The Canadian province of Alberta has placed a moratorium on large wind projects until February. The goal is to give the provincial government time to study how wind developments impact the electrical grid, the environment and the province’s natural landscape.
It’s a move some people think Wyoming should consider.
Sen. Cale Case, R-Lander, told Cowboy State Daily that the state should take some time to make sure Wyoming has sound policies in place to protect residents from long-term damage.
A permit from the Bureau of Land Management (BLM) may secure the site for a few decades, he said, but once the towers are built, they’re likely there for a lot longer.
“Does anyone in their right mind think that in 40 years they’re going to take them all down?” Case said.
Alberta has a few things in common with Wyoming.
Its oil sands are the fourth-largest oil reserve in the world, and so its economy is heavily reliant on fossil fuels. An environmentally friendly federal government, however, pushes the province to eliminate those lucrative industries and replace it with wind farms, which eat up a lot of untouched rural lands across the province.
A representative of the wind industry told The Wall Street Journal that the moratorium places 80 projects at risk, which are valued at about $15 billion.
The industry is not happy about the decision, as well as many journalists.
A Guardian reporter claimed the move would make the “climate crisis” worse as the country “struggles with its worst wildfire season on record.”
How a six-month pause on wind development would have any measurable impact on carbon dioxide emissions, the reporter doesn’t explain.
Writing on his substack, Roger Pilelke Jr., professor of environmental studies at the University of Colorado at Boulder, explains that contrary to media reports, Canada has not seen any increase in fire activity in recent decades.
Red, Blinking Lights
Tyler Lawson, whose family ranches in northern Albany county, told Cowboy State Daily that he’s seen the Wyoming landscape rapidly change from all the wind development in recent years.
A former helicopter pilot, he used to fly at night from Cheyenne over the other side of the Laramie Range, and said the landscape was covered in darkness. Then, little by little, the red lights flashing from the wind towers started showing up.
“Now the whole horizon lights up with red, blinking lights. It’s really kind of sad to see,” Lawson said.
Lawson said he’s fully supportive of property rights and doesn’t want to take those away from people. But he’s concerned with how these tall wind towers impact the landscape.
It’s likely disappointing for people who have bought land in southeast Wyoming in the past several years to find that their open views are slowly eroded away as rural Wyoming is industrialized, he said.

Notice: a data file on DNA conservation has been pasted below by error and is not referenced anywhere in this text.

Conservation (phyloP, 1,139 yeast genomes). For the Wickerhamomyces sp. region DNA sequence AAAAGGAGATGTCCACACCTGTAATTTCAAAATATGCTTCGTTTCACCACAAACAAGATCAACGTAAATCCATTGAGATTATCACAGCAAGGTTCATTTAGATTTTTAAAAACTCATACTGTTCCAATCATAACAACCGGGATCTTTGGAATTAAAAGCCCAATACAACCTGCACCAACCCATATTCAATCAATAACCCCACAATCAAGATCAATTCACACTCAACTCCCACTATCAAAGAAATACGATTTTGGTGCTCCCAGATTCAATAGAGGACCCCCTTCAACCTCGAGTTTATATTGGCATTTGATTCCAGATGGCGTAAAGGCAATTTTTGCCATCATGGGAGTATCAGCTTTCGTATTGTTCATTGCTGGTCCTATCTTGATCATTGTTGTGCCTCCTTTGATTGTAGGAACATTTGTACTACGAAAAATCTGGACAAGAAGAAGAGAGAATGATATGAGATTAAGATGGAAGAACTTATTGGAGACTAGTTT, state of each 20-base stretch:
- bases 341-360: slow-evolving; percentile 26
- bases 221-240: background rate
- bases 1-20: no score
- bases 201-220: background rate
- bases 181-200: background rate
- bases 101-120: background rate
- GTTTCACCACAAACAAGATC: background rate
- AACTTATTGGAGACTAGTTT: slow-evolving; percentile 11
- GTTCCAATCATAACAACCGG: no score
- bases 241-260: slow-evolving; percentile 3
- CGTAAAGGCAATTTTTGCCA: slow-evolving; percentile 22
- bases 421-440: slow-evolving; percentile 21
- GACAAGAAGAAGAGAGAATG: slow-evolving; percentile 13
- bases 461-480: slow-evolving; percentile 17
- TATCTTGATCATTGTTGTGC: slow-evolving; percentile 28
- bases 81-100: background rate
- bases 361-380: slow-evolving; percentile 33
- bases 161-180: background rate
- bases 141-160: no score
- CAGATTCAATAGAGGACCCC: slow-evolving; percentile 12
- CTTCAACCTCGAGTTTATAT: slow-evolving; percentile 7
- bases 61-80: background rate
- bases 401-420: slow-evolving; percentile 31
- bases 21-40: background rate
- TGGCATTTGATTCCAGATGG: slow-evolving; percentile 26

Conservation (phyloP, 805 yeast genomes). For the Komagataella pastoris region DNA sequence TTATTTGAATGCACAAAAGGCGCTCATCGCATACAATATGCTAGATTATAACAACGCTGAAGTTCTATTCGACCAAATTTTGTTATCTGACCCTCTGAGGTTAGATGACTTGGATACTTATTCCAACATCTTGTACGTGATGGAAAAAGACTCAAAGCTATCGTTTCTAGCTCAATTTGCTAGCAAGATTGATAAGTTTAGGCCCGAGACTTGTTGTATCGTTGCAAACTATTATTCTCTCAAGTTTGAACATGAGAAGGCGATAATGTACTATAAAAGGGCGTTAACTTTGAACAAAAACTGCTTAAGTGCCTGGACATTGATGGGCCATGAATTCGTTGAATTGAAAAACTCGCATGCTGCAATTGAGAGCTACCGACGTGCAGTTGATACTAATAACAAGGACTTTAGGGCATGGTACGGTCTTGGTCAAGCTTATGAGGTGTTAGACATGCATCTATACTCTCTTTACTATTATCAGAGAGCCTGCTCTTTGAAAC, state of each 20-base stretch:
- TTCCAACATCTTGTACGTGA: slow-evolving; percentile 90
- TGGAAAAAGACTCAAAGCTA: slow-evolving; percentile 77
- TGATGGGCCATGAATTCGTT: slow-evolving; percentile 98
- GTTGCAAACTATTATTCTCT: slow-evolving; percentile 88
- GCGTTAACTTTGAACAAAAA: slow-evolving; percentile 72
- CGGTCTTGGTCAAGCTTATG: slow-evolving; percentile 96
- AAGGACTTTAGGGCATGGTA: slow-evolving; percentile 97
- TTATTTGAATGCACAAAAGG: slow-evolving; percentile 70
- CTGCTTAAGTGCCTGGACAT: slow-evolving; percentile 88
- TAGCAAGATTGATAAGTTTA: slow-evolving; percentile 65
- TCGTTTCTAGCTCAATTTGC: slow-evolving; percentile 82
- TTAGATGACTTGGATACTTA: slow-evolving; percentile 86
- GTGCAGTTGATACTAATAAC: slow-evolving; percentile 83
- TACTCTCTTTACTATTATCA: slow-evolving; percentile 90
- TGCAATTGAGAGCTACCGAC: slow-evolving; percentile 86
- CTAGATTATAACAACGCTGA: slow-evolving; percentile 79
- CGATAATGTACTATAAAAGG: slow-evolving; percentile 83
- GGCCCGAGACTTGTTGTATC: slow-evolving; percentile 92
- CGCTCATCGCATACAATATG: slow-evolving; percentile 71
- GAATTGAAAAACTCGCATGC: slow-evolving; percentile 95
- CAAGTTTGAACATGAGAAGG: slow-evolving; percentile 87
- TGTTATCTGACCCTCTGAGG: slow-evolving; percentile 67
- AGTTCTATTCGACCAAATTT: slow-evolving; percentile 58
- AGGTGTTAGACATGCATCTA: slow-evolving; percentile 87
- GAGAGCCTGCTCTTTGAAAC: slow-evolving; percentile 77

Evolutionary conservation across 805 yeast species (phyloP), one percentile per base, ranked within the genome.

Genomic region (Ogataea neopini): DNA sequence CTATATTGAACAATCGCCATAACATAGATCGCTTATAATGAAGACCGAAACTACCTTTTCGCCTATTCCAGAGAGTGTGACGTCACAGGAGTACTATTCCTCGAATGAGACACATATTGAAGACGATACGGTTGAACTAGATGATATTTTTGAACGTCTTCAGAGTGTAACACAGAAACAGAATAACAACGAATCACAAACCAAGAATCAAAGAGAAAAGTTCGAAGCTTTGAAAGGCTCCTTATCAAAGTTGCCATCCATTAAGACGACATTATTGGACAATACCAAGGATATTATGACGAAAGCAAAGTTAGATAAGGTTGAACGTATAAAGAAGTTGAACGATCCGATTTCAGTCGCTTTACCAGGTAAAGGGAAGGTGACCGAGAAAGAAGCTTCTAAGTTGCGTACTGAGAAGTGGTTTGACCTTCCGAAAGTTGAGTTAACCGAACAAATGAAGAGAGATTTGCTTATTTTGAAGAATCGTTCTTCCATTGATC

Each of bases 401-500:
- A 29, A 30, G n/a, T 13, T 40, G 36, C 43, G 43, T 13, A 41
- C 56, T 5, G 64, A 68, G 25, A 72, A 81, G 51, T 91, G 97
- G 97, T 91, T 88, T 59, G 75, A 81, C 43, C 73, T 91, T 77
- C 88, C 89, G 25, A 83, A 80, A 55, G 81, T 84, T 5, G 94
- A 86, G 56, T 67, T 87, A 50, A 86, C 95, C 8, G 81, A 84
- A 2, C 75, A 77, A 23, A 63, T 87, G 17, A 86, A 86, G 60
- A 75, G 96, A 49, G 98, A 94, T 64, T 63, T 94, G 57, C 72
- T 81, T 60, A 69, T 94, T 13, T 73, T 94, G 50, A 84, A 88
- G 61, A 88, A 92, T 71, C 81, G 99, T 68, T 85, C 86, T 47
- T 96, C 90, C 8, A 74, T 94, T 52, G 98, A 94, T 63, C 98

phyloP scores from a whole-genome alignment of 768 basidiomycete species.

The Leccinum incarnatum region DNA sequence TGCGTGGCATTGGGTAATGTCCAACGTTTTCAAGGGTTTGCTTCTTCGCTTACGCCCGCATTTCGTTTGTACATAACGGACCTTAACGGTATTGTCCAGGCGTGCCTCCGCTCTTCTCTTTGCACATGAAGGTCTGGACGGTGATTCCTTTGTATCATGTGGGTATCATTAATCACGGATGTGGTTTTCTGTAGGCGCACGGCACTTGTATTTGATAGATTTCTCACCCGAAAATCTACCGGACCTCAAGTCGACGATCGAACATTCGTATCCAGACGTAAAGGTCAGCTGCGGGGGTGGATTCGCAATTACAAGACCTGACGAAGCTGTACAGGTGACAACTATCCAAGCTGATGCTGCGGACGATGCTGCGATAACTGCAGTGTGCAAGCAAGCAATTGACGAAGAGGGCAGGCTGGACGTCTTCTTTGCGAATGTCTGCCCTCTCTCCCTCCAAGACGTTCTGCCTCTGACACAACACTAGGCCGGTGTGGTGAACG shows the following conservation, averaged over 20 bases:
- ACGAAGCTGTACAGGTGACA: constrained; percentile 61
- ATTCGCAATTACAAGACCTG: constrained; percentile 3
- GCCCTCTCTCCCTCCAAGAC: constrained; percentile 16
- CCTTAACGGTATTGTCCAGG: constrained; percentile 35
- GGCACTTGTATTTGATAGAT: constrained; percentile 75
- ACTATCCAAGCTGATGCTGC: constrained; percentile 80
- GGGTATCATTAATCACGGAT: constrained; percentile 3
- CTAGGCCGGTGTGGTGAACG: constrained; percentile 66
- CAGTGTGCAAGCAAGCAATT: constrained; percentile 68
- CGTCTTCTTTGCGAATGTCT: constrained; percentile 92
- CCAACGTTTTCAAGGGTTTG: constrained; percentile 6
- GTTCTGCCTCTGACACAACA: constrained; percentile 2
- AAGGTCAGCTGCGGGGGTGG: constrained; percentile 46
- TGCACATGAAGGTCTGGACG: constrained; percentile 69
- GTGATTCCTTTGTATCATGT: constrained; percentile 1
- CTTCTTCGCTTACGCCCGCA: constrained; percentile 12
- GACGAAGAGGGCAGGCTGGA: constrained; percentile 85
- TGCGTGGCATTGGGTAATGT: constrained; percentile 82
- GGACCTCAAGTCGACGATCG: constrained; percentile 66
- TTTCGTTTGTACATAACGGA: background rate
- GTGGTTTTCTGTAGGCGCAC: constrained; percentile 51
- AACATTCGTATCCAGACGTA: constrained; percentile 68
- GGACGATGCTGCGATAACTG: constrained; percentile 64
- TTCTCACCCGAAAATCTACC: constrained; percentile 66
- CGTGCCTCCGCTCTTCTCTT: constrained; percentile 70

Jim Wiegand, an independent wildlife expert with decades of field observations and analytical work, has been studying the impacts on eagles from all the wind developments in California.
He told Cowboy State Daily that wind companies are downplaying the impacts to eagle populations that wind farms are having.
“There’s a lot of killing that doesn’t get reported,” he said.
Wiegand said that California used to have several thousand golden eagles, but that population has been reduced to a few hundred.
“The eagles are in danger here, and it’s being covered up,” Wieland said.
Mike Lockhart, a wildlife biologist specializing in eagles in Wyoming, told Cowboy State Daily in February that the same thing is happening here. Lockhart worked for the U.S. Fish and Wildlife Service for over 30 years, and said the agency is underestimating the number of eagles killed every year by spinning wind turbine blades.
Where these projects are being sited is in a migration corridor, which makes it among the worst places to site wind farms, Lockhart said.
Lockhart, along with the Albany County Conservancy, filed a lawsuit against the BLM for failing to include public notification and participation in the approval of transmission lines supporting wind projects in the state.
Ken Lay, a resident of Converse County, told Cowboy State Daily that public notification for the state-level processes is severely lacking to the point that people either don’t know a project is planned, or by the time they are aware of a developer’s intentions, it’s too late to provide their input.
Lay said that he would “strongly support” a moratorium like that in Alberta, to give the state time to study the full range impacts of all the wind development in Wyoming on the environment, wildlife, the untouched rural landscape and the state’s economy.
“I think a pause is more than appropriate, and in many respects, it’s long overdue, given the intensity of this development over the last decade,” Lay said.
Lawson said he’s also concerned if it makes any economic sense to put up massive amounts of steel and concrete to transport power from wherever the wind happens to be blowing at any given moment to where the energy demand is. A natural gas or nuclear power facility, on the other hand, takes up little land and needs far less transmission lines to support it.
Case said these impacts are never going to go away, which is all the more reason for Wyoming to take its time in permitting wind projects.
“People need to grasp that these are permanent decisions. It’s really irreversible, and so we need to have careful consideration upfront,” Case said.
With Rocky Mountain Power — Wyoming’s largest utility — requesting rate increases over 30%, he said, people are starting to realize that on top of all the other impacts, wind energy isn’t going to be cheap.
“It was supposed to be free, but free Energy is not free because of all the integration costs,” Case said.